Independence and unification with Somalia
Shortly after gaining independence from Great Britain as the State of Somaliland on 26 June 1960, Somaliland merged with Italian Somaliland on July 1, 1960 to form the Somali Republic. The Prime Minister of the State of Somaliland, Ibrahim Egal, became a minister in the new Somalia. He became Prime Minister in 1967 but a coup deposed him in 1969. The coup elevated General Muhammed Siad Barre to power. Siad Barre instituted a Marxist regime, and became a close ally of the Soviet Union.
Although initially enthusiastic about forming a union with Italian Somaliland, the euphoria quickly changed to disenchantment as many in the north-west of Somalia felt increasingly marginalized in government and other sectors of society. While the authoritarian government of Siad Barre was becoming increasingly unpopular with Somalis, no where was the regime more resented than in the north-west.
Following an unsuccessful attempt by Somalia to capture the Ogaden region of eastern Ethiopia in 1977, Somalis from the north-west (primarily the Issaq clan) living in the United Kingdom formed the Somali National Movement in 1981. The SNM was one of a growing number of groups which aimed to topple Siad Barre.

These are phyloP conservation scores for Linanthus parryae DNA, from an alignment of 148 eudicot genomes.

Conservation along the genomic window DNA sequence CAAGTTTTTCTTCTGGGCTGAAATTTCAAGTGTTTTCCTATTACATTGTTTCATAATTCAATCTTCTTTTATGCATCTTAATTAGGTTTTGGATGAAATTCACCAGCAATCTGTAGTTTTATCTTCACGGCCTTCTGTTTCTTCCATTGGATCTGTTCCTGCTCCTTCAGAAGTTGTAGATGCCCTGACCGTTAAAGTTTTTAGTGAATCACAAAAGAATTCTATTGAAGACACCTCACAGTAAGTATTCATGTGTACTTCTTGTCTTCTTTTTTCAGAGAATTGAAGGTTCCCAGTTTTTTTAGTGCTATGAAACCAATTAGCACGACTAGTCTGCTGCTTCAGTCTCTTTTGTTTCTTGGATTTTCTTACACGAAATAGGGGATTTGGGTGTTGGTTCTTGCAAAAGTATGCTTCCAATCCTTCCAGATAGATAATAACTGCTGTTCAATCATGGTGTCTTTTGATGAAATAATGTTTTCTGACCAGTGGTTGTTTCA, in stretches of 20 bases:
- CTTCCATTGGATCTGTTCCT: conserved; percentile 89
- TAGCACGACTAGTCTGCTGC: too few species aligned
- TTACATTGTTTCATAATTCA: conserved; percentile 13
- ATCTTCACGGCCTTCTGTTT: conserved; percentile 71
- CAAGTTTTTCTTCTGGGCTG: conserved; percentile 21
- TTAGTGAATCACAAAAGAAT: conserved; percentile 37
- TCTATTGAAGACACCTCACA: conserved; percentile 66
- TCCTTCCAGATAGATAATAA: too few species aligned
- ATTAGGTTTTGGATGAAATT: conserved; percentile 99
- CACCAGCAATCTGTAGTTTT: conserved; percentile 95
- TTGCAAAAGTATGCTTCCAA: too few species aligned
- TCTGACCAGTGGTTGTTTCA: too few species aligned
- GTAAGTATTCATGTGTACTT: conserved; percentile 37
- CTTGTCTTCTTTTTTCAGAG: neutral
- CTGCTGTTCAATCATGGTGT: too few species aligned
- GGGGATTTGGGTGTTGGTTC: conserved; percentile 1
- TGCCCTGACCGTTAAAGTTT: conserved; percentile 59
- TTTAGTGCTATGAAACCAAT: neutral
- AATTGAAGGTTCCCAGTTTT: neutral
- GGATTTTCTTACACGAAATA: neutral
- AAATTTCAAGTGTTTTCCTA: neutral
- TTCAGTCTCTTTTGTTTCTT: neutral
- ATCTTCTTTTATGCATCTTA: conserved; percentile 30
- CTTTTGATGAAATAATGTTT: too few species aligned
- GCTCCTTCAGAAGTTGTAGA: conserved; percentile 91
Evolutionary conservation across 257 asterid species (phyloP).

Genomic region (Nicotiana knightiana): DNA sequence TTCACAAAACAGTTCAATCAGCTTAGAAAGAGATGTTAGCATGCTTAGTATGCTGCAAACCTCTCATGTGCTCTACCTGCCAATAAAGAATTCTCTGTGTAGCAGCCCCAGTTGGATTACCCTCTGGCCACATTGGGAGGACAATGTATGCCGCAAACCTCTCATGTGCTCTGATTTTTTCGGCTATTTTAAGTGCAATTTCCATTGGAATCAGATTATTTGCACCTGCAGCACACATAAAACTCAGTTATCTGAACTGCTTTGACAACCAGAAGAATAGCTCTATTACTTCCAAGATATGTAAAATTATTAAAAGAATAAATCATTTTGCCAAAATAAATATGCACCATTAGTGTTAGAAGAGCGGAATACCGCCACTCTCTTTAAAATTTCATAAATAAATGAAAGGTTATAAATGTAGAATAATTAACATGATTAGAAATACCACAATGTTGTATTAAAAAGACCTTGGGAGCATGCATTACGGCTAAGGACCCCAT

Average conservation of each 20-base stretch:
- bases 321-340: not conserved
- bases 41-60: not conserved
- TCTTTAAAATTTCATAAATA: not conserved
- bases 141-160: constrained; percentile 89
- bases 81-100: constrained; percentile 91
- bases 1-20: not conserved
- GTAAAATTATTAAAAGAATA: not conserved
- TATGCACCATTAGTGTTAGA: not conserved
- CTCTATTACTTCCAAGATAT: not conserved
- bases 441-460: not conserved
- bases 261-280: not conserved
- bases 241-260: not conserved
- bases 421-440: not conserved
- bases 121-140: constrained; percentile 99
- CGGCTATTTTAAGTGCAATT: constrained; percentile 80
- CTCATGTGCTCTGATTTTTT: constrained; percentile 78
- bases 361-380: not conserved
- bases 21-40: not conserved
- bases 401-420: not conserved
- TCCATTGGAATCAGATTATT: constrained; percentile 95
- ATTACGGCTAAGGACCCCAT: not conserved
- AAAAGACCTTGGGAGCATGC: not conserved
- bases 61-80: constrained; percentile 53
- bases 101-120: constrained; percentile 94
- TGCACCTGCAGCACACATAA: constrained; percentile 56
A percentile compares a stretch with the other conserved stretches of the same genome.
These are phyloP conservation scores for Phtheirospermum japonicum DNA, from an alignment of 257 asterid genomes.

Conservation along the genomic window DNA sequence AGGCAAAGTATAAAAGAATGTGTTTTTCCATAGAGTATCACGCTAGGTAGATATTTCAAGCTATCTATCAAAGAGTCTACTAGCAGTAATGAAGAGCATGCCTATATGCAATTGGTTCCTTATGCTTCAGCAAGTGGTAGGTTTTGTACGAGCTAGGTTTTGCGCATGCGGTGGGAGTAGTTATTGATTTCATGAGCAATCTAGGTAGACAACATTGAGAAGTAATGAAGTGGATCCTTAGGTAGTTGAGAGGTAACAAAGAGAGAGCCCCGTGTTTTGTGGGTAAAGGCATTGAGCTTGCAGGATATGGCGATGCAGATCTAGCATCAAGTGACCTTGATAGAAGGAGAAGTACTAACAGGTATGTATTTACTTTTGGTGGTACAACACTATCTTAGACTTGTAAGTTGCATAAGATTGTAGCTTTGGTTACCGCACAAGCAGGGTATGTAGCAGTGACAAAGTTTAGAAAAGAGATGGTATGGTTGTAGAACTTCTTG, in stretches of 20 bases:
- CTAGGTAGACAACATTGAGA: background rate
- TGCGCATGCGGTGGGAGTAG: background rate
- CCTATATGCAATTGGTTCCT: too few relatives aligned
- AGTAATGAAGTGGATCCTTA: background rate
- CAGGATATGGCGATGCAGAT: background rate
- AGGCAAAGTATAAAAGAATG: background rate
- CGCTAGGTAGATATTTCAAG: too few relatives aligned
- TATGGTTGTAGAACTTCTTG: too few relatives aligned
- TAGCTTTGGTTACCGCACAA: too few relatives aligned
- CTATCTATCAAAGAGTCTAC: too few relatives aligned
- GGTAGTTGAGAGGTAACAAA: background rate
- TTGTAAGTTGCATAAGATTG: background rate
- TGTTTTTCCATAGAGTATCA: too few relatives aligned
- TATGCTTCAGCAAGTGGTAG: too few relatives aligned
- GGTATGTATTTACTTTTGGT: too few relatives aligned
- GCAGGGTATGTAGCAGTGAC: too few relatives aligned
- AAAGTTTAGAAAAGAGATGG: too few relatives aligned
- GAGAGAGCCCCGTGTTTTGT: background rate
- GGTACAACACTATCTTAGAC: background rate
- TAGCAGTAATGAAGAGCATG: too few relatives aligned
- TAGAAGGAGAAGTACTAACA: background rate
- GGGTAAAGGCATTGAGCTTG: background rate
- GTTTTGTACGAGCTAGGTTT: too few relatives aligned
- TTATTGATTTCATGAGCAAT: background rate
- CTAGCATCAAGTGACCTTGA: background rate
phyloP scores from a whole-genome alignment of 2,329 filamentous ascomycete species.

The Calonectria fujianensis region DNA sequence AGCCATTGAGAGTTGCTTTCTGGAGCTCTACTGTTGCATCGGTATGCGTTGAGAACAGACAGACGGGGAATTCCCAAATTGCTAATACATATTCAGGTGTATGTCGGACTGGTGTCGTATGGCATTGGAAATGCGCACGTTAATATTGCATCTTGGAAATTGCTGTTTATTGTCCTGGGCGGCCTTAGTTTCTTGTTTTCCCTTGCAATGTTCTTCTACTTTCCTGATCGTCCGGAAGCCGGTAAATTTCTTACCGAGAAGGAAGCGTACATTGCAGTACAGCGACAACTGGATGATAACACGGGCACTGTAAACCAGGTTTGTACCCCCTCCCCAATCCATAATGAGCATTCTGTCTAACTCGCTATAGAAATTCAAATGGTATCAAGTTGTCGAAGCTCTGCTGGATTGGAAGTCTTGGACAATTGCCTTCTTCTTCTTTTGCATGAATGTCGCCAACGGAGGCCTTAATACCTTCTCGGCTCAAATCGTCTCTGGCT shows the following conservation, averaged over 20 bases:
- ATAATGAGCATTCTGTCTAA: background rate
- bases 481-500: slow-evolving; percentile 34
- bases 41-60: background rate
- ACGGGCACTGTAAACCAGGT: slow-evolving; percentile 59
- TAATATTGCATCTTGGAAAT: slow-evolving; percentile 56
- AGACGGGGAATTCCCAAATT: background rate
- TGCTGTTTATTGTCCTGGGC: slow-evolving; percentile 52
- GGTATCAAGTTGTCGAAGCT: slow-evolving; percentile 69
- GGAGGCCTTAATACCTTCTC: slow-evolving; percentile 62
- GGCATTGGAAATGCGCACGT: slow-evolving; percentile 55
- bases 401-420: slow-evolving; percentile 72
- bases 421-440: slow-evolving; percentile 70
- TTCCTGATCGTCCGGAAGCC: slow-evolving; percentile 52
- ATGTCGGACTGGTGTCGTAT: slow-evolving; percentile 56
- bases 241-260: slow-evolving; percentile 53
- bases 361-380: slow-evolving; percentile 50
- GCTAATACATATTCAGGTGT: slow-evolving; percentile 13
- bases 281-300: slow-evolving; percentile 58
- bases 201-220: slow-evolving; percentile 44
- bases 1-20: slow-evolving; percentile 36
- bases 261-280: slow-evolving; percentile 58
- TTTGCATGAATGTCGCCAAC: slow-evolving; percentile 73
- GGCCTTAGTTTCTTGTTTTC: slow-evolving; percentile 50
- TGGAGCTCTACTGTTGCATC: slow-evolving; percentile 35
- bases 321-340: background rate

As the 1980s unfolded, the Siad Barre regime became increasingly unsteady, and the SNM expanded its control in the north-west region. Mogadishu responded by instituting draconian measures in the north-west to suppress the SNM. When these failed, the government indiscriminately used raids and bombing campaigns to assert control. Nonetheless, by the end of the 1980s, the SNM controlled virtually all of the north-west, including the major towns of Hargeisa and Burao. The Siad Barre regime was on the verge of collapse.